examples of the kinds of things that I've been working on. The Kontakt multi instance config allows for macro controls to be made that apply to all the instances (as noted above by another poster) which is handy. The Grid patch is a dual sampler with x-fade, some custom sustain pedal stuff that I cooked up, variable depth pitch modulation (so you can go from 1:1 note mapping to more subtle vibrato) and other curves and attenuators. Not shown are a large number of modulation mappings in addition to the modules.
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Tj Shredder
KVRAF
6539 posts since 6 Jan, 2017 from Outer Space

Post Mon Dec 07, 2020 12:32 am

himalaya wrote:
Sun Dec 06, 2020 12:50 pm
zerocrossing wrote:
Sun Dec 06, 2020 11:48 am
This is a problem with a lot of synths with MPE. I was checking out Plasmonic the other day and while it sounded good to me, it lacked the ability to alter the response in a way that I find crucial. It’s why I basically stick to Roli’s instruments and Vital.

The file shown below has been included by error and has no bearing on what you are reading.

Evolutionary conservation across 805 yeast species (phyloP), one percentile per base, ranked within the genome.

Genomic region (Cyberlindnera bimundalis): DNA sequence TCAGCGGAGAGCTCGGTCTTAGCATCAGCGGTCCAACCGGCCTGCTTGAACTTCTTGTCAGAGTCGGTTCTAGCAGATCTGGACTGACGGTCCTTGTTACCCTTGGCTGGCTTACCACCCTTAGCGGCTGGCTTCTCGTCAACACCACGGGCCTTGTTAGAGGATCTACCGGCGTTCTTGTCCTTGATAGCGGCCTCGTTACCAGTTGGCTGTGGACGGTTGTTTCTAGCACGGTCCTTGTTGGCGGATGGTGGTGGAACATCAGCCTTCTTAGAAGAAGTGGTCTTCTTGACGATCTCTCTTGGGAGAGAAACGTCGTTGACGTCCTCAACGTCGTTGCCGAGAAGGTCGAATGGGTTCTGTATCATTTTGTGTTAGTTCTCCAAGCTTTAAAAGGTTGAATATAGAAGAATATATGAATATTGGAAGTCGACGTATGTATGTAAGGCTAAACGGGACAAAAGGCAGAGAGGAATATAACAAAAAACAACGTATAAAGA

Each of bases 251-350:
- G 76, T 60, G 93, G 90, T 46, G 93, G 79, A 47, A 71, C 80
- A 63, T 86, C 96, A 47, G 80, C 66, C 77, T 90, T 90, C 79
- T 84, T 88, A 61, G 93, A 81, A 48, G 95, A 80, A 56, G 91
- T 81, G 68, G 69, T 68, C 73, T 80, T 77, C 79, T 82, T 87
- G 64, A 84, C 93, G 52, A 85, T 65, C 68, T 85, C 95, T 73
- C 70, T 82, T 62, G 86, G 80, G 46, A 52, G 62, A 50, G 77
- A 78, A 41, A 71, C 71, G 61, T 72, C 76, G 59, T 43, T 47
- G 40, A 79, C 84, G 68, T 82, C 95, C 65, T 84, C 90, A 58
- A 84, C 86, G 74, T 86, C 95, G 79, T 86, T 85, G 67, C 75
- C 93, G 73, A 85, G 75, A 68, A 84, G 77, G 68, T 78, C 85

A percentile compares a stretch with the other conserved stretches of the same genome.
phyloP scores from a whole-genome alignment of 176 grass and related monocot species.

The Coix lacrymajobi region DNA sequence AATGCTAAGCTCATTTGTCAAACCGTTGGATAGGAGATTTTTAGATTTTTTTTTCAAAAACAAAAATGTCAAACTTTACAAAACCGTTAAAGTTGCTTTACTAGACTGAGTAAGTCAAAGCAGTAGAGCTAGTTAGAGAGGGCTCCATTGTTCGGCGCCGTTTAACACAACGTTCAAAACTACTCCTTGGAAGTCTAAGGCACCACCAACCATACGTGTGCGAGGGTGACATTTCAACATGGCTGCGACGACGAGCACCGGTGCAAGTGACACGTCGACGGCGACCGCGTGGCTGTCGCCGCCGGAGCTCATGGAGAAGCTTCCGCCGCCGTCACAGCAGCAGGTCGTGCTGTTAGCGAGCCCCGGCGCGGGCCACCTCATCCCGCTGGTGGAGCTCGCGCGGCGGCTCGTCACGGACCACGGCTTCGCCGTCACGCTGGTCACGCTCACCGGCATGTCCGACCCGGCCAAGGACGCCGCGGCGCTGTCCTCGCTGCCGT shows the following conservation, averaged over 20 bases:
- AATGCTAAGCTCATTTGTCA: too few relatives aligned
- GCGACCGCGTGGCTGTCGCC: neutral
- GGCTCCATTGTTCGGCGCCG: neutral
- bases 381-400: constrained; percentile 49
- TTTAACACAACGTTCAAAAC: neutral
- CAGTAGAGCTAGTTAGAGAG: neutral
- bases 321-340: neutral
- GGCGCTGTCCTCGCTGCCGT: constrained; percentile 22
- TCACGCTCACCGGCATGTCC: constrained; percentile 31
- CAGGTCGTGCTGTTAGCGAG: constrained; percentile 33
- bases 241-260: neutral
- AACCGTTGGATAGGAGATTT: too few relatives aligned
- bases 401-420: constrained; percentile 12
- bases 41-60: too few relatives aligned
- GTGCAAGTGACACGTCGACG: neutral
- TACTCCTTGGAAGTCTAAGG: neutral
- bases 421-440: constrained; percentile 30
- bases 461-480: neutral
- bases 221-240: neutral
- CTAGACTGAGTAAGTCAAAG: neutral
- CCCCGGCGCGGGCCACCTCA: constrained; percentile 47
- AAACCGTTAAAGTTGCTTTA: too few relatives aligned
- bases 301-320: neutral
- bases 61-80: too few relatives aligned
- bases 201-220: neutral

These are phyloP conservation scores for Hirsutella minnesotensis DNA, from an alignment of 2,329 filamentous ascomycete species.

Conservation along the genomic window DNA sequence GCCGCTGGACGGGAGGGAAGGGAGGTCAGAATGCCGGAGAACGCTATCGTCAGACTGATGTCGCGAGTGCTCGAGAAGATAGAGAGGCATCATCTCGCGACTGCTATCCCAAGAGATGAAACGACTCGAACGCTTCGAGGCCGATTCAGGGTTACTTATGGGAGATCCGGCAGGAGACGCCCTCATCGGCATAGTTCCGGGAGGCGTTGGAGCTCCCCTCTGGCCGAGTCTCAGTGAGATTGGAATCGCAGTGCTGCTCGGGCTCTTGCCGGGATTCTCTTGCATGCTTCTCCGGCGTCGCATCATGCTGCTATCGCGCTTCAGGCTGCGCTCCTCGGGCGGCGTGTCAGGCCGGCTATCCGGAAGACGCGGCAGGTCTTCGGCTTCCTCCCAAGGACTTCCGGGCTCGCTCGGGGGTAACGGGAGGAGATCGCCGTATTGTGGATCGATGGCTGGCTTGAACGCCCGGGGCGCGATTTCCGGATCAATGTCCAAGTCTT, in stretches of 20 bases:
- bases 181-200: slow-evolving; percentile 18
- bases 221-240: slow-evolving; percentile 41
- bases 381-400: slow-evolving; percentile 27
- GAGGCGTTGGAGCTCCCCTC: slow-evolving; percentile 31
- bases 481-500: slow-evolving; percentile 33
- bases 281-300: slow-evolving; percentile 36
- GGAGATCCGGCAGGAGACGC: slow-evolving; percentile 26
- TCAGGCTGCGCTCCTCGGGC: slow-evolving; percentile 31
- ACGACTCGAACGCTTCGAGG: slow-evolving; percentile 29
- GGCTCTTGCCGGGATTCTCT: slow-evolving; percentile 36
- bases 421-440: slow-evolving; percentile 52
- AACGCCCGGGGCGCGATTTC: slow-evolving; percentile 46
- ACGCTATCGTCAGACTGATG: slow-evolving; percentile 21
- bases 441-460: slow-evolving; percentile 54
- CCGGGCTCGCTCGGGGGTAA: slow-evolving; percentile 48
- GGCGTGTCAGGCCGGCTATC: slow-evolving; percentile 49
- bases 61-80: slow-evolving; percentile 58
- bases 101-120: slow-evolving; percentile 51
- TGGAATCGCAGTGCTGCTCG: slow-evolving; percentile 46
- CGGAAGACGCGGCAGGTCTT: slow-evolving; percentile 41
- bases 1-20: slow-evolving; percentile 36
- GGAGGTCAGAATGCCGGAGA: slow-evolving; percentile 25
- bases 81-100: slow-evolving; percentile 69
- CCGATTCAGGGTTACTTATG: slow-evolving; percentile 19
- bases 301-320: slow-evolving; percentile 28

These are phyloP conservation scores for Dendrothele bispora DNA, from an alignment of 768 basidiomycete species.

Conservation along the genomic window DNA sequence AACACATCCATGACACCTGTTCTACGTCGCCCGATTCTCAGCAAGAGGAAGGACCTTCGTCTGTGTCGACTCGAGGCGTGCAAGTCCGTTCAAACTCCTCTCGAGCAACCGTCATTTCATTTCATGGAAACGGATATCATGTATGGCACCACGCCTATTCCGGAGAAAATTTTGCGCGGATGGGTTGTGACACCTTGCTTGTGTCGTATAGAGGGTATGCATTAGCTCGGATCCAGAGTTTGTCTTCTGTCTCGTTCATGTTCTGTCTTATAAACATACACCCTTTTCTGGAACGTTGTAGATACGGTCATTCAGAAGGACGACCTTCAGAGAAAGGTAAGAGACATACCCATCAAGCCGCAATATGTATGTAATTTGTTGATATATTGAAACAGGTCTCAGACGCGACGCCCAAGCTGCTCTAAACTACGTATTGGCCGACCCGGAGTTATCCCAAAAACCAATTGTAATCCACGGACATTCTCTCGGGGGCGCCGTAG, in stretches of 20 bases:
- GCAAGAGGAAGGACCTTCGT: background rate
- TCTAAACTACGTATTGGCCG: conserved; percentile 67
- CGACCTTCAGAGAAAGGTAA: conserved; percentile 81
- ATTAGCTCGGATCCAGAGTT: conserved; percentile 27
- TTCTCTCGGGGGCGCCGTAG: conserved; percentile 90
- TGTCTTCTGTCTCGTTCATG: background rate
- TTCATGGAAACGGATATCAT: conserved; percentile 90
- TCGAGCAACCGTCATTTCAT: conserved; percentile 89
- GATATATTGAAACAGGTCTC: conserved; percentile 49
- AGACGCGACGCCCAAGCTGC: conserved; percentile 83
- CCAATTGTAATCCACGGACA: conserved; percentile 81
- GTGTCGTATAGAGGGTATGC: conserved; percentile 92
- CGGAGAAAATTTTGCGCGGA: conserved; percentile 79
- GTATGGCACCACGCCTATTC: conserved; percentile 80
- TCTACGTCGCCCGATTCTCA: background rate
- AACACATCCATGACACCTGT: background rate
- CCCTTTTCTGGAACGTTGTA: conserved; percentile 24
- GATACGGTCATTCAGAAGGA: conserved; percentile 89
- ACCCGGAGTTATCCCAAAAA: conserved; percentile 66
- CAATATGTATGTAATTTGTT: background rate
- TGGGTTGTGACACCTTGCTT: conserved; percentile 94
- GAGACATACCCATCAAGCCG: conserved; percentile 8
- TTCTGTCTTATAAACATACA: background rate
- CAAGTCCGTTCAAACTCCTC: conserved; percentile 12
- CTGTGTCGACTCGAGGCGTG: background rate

Yes. I wrote about this topic a few times on KVR. An MPE synth without expression-curves (or mod-maps/envelopes) is not really a finished MPE product for me. The implementation of the actual MPE MIDI spec is one thing, but then we need an easy and intuitive way to manage the sound and tune its expression to our MPE instrument of choice.